With the same confidence as its investors, this rising star quickly expanded across the country. Mars and his team set their sights on the underdeveloped markets and soon reached hundreds of cities and more coverage than many of his competitors. How does Energy Monster do it? “This team believes in a development philosophy that by leading the competition by 5-10% in every aspect, it will magnify and result in huge advantages, and that’s what they did,” Ron analyzed. “Based on their understanding of product design, core technology, operations, and funding, Energy Monster has built a well-established team to run wildly on the track with the lowest cost.”
“Charging” the company—how investors supported the company
The journey for Energy Monster was not all smooth sailing.
In the second half of 2017, with the collapse of several bicycle sharing companies, the sharing economy bubble began to burst, which also affected power bank sharing. To make matters worse, the venture capital market was entering a “capital winter” where investors became very conservative, making it even harder for power bank sharing startups to raise funds.
Given this situation, Sky9 Capital took the lead in expressing its firm support for Energy Monster, and told Mars that it would go against the trend and invest again. Sky9 Capital guided Mars to meet the existing Series A shareholders , and finally several old shareholders came together to support the company. In November 2017, Energy Monster received RMB200 million in a new round of financing. Thanks to this financing round, the company was able to further scale its business.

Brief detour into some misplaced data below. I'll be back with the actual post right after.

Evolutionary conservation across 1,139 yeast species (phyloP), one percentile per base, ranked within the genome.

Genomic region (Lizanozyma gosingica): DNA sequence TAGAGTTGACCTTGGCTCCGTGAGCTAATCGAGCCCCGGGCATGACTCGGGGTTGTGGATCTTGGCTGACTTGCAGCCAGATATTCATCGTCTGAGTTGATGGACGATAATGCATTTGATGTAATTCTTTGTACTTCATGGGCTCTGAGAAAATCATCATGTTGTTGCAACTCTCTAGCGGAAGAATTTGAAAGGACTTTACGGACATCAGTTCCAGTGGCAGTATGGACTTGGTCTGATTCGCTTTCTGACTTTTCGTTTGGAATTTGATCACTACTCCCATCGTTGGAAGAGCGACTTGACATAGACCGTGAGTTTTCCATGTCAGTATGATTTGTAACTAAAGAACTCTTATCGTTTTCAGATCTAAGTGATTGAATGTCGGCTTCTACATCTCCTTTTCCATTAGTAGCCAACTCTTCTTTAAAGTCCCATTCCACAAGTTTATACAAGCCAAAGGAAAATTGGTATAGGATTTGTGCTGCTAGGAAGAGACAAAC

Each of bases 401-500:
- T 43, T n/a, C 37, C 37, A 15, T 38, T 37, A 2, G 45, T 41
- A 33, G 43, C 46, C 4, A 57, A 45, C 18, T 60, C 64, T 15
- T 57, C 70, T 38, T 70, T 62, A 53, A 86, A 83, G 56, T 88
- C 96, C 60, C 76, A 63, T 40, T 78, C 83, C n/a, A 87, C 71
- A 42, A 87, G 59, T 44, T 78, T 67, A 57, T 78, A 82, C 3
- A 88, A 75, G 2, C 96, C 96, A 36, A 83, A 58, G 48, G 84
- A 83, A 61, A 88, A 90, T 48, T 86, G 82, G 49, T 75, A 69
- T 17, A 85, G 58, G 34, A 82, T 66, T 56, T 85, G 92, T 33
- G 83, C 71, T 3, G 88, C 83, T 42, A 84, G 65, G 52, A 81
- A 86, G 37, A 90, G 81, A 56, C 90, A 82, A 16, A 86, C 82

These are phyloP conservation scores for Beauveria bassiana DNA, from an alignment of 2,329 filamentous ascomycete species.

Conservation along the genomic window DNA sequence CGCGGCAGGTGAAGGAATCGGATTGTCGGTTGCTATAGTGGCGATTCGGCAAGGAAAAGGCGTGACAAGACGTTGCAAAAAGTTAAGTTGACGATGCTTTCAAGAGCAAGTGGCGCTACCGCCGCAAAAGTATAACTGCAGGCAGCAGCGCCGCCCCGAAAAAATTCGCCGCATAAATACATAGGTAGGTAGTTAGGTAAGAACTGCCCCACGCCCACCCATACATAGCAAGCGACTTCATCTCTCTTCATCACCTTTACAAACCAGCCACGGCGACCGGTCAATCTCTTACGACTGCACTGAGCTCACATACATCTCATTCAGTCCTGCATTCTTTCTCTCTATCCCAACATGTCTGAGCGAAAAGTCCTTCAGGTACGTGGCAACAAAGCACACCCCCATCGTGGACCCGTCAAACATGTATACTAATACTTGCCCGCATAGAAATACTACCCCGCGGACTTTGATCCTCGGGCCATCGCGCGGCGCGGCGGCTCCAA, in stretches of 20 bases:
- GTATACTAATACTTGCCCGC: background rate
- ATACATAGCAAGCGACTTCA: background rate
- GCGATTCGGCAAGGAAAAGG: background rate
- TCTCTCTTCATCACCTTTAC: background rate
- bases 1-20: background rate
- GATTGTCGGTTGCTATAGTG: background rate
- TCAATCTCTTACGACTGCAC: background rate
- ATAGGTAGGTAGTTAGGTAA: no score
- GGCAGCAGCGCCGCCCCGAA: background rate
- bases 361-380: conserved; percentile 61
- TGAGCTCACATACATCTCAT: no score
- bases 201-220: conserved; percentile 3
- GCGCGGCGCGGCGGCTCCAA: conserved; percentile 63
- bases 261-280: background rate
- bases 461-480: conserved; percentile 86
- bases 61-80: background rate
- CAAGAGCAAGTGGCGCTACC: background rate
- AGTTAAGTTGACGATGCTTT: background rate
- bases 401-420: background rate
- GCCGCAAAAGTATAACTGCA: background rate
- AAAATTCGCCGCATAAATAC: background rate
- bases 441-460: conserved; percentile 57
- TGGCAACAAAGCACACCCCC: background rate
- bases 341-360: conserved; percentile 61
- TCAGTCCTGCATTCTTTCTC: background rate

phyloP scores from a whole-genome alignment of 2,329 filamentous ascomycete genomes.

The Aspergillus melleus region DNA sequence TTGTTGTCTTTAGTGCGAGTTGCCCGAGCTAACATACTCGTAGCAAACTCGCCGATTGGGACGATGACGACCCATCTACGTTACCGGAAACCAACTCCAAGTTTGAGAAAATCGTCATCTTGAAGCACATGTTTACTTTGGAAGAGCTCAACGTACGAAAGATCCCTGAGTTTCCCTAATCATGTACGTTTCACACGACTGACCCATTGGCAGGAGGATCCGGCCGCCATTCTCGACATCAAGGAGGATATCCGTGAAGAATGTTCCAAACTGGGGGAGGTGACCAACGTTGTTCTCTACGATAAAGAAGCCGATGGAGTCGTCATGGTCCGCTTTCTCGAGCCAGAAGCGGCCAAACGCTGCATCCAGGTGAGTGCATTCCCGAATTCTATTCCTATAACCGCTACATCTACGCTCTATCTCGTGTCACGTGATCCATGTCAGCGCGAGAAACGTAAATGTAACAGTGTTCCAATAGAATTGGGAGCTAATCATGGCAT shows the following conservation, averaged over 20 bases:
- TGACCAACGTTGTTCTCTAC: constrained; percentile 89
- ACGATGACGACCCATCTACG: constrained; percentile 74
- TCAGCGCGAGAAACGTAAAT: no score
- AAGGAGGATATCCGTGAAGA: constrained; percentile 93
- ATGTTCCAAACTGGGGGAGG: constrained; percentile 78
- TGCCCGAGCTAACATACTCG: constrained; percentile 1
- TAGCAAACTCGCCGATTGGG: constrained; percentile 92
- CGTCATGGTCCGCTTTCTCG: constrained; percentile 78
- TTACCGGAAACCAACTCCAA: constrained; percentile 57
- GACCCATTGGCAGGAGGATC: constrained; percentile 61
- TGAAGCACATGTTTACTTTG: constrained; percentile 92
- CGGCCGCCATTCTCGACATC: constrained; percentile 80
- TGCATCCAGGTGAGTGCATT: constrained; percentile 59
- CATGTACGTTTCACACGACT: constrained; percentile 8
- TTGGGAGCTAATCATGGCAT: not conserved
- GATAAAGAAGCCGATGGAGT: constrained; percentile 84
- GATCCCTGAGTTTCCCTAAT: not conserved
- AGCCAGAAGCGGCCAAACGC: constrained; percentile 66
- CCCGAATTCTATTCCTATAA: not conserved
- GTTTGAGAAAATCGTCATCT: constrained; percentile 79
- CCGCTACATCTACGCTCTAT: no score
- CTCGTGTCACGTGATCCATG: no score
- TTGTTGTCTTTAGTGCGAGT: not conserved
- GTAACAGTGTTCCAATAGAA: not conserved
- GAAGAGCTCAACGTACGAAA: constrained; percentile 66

Meanwhile, Sky9 Capital also supported the company with recruiting, product strategy, and corporate strategy. “We had discussed how Energy Monster can seek strategic cooperation while also maintaining independence. The timing of a strategic partnership is very critical, because the right timing can help the company develop sustainably and healthily,” Ron said.
The pandemic was the biggest crisis faced by Energy Monster since its establishment. There was almost no cash flow for several months.“The emotional weight we carried this year was greater than all the previous years combined,” said Mars. To help overcome this difficult time, Sky9 Capital supported the company in numerous ways. “At that time, we helped the company improve its liquidity, supplementing cash flow through debt financing, which not only helped it survive the pandemic, but also prepared the company for expansion post-pandemic. We also assisted the company in setting operations strategy, like how to optimize site efficiency and personnel efficiency.” Ron said.
“After easing out of the pandemic, Energy Monster clearly runs faster.” According to the prospectus, the adjusted net profit of the company was RMB112.6 million in 2020, of which revenue in the second half of the year reached RMB1.851 billion, an increase of 38% year-on-year. Its non-GAAP net profit was RMB205 million, an increase of 56% year-on-year.
After four years of partnership and three rounds of financing, Sky9 Capital ushered another listed company in to its portfolio with Energy Monster’s IPO. Energy Monster was officially listed on the NASDAQ stock exchange on April 1st with an issue price of $8.50/ADS and an opening price of $10/ADS, giving the company a total market capitalization of $2.3 billion. This marked the birth of the “number one power bank sharing stock.” This was Sky9 Capital’s second portfolio company listing publicly this year, after Qingcloud Technology listed on the A-shares market earlier this year.
Reflecting on the journey so far, Cao said,“Becoming a unicorn in three years and going public in four years, the company has developed rapidly. As an Energy Monster investor, during this time my primary emotions have been excitement and peace of mind. The company was very disciplined at regularly providing detailed business forecasts, and with the exception of the pandemic, the company is basically growing as planned, which reflects the team’s deep understanding of the business.”